DD: Foundation For The Carolinas has become an undeniable philanthropic force in the Charlotte community. In fact, there is a statement on your website that says, “We are your community foundation.” What new perspective, if any, do you plan to bring to the table regarding “community,” as the new leader of this organization?

CB: The overarching perspective I have is that the Foundation has been incredibly successful. Yet, we know that what it takes to be successful in the next 10-15 years is not the same as what brought us to this moment. So, where is the consistent reinvention and culture of growth and innovation coming from? How do we build on the great strengths of this organization to be set for the future?

Foundation For The Carolinas — because of its size and leadership — can shape the world of philanthropy. The question driving my work at the Foundation is, How do we take that on?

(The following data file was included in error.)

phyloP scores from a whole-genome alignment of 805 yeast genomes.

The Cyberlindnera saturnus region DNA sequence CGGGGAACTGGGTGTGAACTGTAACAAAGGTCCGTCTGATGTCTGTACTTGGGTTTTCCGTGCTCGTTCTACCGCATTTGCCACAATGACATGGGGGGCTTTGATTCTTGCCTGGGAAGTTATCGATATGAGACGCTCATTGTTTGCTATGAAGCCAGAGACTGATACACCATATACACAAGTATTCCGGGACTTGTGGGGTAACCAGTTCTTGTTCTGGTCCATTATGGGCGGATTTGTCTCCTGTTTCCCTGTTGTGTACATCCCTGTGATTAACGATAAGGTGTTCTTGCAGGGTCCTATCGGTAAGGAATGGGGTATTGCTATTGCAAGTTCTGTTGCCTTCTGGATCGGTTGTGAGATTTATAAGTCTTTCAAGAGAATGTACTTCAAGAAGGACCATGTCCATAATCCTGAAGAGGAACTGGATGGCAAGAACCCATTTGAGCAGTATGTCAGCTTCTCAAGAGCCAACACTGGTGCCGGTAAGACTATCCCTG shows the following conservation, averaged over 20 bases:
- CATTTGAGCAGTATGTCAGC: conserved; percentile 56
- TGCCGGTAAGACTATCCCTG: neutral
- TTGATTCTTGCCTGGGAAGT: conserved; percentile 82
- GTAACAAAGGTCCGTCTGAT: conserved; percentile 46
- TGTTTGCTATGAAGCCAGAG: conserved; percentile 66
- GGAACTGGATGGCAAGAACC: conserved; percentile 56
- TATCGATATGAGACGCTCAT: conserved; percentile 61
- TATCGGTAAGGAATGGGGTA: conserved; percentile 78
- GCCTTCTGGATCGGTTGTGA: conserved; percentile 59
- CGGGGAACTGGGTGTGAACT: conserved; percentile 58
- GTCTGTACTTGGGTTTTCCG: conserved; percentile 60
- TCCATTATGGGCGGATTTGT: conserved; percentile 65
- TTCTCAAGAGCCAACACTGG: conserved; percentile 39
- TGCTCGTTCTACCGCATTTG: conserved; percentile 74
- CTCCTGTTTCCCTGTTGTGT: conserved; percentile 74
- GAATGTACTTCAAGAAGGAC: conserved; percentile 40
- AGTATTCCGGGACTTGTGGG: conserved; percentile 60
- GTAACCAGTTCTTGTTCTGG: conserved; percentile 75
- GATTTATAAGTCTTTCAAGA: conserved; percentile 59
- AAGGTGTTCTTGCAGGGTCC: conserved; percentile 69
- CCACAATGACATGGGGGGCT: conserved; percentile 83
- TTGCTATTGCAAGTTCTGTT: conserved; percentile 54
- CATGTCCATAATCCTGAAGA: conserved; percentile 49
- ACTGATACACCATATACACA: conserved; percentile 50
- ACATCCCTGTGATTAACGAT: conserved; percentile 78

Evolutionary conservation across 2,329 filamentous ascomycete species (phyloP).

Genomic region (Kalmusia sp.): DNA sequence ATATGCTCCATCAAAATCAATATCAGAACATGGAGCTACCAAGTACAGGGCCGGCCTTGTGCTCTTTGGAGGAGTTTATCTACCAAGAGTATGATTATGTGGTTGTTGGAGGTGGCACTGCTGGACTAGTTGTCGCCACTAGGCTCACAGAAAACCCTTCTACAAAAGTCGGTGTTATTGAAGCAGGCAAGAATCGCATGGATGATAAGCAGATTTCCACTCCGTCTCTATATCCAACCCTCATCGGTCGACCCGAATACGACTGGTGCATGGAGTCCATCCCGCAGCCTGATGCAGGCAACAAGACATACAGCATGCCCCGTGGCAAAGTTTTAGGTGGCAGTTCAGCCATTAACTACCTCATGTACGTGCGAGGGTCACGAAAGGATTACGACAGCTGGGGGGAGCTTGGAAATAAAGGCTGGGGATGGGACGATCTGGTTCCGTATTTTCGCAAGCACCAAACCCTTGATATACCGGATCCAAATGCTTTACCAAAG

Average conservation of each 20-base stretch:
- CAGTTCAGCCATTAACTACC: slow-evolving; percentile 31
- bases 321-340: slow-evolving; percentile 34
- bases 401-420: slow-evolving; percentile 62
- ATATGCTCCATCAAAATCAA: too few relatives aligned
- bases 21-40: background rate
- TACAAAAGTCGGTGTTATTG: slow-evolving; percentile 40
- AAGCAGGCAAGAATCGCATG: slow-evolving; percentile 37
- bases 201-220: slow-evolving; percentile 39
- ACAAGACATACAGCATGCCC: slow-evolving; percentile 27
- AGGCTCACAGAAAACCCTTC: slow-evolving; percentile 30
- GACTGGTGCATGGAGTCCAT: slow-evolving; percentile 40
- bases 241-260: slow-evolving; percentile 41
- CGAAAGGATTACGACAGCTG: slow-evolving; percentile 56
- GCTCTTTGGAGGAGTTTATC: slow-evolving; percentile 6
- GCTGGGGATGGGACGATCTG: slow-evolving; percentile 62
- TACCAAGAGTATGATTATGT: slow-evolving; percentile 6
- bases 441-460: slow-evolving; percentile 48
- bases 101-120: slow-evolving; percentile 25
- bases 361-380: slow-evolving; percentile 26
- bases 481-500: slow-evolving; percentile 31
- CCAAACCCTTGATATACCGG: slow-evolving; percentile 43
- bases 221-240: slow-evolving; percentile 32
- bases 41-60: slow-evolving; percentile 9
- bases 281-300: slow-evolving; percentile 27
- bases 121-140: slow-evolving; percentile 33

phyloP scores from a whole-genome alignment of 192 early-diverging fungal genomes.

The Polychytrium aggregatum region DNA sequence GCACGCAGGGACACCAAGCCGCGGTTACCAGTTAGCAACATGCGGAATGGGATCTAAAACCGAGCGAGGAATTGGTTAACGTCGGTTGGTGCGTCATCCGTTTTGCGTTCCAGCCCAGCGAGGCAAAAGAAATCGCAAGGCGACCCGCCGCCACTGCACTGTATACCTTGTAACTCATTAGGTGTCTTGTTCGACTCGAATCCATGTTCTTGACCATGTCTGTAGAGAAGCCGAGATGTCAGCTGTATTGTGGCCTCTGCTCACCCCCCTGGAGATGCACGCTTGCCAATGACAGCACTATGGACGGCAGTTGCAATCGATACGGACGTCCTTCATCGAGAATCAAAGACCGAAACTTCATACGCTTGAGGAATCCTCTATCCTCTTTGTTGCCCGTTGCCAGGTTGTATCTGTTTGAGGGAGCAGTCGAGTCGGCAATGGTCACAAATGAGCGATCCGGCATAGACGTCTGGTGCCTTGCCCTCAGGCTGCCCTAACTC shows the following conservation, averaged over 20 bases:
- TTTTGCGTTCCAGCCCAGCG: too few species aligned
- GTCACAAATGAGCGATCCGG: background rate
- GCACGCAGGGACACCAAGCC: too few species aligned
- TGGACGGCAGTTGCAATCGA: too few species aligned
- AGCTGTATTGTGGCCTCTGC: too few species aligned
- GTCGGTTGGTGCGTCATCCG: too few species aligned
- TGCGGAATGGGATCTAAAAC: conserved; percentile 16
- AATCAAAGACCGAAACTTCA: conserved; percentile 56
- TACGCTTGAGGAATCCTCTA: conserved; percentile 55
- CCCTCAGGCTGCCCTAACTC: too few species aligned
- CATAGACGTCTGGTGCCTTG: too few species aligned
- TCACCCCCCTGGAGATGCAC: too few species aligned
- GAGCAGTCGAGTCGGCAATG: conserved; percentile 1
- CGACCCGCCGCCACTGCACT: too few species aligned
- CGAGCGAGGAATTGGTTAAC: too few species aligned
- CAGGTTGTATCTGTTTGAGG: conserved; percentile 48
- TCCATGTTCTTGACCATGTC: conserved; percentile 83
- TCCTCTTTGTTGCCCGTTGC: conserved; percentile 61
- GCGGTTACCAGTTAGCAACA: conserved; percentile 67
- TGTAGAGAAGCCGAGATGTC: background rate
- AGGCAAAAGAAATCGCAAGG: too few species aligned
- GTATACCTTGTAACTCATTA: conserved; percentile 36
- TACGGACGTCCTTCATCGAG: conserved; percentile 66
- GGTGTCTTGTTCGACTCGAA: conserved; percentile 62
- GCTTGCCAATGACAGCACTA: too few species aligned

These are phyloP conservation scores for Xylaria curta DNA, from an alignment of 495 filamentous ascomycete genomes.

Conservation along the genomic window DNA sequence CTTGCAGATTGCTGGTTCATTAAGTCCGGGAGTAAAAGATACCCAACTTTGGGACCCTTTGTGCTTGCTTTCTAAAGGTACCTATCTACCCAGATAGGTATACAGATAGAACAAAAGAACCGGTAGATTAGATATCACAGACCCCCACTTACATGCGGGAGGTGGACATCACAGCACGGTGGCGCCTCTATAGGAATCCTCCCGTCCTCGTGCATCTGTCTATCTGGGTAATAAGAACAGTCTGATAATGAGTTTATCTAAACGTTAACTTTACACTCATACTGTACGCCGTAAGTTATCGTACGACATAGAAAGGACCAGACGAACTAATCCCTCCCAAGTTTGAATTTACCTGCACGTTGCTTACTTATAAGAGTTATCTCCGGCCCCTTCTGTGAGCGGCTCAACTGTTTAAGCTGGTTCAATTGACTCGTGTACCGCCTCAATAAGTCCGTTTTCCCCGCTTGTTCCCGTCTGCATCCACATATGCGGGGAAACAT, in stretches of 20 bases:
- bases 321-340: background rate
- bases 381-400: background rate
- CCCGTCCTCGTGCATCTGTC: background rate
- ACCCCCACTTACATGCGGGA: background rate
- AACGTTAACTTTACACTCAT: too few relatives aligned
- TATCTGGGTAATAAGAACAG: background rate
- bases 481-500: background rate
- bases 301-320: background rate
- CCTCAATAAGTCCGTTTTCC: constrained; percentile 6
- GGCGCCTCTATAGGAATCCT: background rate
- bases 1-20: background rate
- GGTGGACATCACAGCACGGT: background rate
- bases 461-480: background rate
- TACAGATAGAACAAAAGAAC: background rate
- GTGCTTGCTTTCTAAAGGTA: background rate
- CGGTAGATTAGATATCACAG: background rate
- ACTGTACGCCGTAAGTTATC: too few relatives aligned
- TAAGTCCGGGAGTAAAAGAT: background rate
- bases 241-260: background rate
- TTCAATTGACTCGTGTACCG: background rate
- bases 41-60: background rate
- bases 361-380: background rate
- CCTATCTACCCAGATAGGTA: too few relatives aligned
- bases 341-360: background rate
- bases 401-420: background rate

What advice would you give women in Charlotte who are currently in leadership roles?

CB:There’s no substitute for performance. Perform like crazy. There’s nothing more contagious than performance. I’d also tell them not to underestimate the power of empathy – whether you’re trying to understand your workforce or trying to negotiate a deal.

DD: Cathy, the fact that you reached the summit of Mt. Kilimanjaro absolutely blows my mind! I am fascinated with books such as “Into Thin Air.”  What was this experience like and how did it impact your life?

CB: It blows my mind, too! The experience was physically and mentally challenging. Of the two, I’d say the mental challenge was the greatest — and I’m not used to that. I’m used to my mental strength making up for my physical. I’m used to “out-braining” anything.


One impact the experience had on me is that I’m rarely in a room where someone else has done what I’ve done. The quiet feeling of confidence that comes from that knowledge has been very helpful to me.